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Diese Arbeit ist ursprünglich als Prüfungsleistung eines Kurses zum Thema „Naturschutzbiologie“ im Rahmen meines Bachelor-Studiums an der Universität Göttingen entstanden. Der Text hat nicht den Anspruch, hohen wissenschaftlichen Ansprüchen zu genügen, sondern soll dazu dienen, jedem daran interessierten Menschen einen einfachen, aber umfassenden Einstieg in das Thema zu bieten. Ich hoffe, auf diese Weise viele Menschen für das wichtige Thema sensibilisieren zu können und zur Information der Bevölkerung darüber beizutragen. Ich möchte an dieser Stelle dem Leiter des Kurses Prof. Dr. rer. nat. Matthias Waltert für die Unterstützung bei der Bearbeitung des Themas und die Ermunterung zur Veröffentlichung des Ergebnisses danken. PDF (57 Seiten) auf Anfrage verfügbar.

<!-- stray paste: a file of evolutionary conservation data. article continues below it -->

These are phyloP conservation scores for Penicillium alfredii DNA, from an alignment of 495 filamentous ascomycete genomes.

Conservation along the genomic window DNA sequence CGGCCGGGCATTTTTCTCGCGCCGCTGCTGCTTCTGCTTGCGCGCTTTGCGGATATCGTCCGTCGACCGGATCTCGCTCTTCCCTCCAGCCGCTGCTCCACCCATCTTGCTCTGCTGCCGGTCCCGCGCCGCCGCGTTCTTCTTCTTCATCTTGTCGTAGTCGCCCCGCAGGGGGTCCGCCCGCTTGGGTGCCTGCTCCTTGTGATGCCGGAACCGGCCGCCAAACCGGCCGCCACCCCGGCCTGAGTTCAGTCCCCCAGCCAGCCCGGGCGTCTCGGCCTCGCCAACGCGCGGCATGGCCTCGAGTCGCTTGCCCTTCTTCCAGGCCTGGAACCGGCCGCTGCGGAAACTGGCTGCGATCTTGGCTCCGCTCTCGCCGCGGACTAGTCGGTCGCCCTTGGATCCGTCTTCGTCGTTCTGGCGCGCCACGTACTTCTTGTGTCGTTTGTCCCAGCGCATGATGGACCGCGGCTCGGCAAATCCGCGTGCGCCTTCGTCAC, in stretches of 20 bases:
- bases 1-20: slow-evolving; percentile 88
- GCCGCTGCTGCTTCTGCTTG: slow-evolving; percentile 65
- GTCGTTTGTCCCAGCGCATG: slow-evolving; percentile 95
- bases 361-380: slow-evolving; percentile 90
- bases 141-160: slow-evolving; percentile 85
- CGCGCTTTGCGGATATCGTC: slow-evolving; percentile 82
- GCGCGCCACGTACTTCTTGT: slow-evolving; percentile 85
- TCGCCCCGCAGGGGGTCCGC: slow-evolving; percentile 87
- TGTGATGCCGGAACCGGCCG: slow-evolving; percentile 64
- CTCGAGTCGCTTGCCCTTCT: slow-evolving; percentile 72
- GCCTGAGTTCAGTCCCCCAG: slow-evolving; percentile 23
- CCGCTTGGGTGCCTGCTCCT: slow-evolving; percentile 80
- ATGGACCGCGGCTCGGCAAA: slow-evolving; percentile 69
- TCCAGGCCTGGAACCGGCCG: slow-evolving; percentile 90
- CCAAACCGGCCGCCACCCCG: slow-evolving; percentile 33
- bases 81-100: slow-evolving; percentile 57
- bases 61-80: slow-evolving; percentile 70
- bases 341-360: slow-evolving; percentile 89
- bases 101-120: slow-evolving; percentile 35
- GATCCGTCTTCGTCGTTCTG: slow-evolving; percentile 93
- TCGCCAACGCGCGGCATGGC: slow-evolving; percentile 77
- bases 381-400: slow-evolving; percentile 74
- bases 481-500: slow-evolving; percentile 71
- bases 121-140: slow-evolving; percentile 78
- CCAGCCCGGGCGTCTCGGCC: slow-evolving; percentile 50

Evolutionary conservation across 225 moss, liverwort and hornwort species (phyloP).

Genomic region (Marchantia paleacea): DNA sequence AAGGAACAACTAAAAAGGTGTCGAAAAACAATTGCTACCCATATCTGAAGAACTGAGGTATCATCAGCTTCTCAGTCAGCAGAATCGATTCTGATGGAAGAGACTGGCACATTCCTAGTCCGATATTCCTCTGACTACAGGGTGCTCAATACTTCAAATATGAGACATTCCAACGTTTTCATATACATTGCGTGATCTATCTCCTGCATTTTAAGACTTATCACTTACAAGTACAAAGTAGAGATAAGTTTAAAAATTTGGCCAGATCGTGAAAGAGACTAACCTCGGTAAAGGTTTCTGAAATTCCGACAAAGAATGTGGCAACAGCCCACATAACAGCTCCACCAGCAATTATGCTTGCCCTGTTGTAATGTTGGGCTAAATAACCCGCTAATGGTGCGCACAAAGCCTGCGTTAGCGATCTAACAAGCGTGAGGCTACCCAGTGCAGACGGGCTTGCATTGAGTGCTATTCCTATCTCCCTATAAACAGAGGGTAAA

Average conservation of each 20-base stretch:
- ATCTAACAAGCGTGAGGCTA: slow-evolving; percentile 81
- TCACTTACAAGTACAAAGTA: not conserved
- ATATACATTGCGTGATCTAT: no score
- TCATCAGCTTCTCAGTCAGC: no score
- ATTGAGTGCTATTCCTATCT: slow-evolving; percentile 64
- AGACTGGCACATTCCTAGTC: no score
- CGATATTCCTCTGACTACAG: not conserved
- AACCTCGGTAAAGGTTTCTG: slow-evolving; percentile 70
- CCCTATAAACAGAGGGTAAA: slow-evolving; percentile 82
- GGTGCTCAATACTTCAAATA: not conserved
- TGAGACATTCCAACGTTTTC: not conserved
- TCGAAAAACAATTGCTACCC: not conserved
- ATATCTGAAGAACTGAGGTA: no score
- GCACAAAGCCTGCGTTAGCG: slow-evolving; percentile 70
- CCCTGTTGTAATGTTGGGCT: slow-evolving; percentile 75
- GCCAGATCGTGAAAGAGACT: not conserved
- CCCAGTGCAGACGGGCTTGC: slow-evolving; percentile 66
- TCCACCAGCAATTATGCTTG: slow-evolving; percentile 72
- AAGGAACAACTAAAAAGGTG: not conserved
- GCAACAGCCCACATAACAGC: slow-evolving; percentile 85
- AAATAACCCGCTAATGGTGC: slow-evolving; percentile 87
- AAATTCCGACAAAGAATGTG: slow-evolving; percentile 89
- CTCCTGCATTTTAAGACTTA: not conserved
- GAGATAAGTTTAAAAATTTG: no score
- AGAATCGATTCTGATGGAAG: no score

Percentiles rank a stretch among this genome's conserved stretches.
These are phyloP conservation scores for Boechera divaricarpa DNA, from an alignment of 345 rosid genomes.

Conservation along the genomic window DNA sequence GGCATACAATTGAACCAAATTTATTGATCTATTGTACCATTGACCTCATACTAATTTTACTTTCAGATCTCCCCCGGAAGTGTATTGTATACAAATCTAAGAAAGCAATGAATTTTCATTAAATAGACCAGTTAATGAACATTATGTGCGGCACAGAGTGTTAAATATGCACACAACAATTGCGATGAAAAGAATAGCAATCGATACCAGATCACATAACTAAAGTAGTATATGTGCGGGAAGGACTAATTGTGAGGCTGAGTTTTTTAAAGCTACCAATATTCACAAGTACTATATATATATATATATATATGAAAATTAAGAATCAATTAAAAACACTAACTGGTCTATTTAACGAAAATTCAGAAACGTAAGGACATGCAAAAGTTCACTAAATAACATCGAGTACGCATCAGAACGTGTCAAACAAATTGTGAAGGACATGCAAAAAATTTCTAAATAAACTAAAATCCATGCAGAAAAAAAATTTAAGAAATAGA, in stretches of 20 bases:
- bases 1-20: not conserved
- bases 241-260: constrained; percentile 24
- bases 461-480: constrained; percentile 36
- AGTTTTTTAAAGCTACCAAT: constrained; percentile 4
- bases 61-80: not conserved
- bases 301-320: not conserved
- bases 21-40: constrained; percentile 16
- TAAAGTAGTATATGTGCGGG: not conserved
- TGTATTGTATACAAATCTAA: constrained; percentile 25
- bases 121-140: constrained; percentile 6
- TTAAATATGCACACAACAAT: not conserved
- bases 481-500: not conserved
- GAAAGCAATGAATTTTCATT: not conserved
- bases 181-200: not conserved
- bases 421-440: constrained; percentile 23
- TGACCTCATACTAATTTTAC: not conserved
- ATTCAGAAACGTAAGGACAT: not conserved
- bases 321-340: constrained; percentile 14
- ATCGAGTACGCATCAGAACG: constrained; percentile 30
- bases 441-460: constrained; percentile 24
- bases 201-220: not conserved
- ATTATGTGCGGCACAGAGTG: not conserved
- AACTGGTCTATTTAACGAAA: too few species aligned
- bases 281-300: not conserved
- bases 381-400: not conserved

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Abstract Although bioclimatic modelling is often used to estimate potential impacts of likely climate changes, little has been done to assess the reliability and variability of projections. Here, using four niche-based models, two methods to derive probability values from models into presence–absence data and five climate change scenarios, I project the future potential habitats of 1350 European plant species for 2050. All 40 different projections of species turnover across Europe suggested high potential species turnover (up to 70%) in response to climate change. However variability in the potential distributional changes of species across climate scenarios was obscured by a strong variability in projections arising from alternative, yet equally justifiable, niche-based models. Therefore, projections of future species distributions and derived community descriptors cannot be reliably discussed unless model uncertainty is quantified explicitly. I propose and test an alternative way to account for modelling variability when deriving estimates of species turnover (with and without dispersal) according to a range of climate change scenarios representing various socio-economic futures.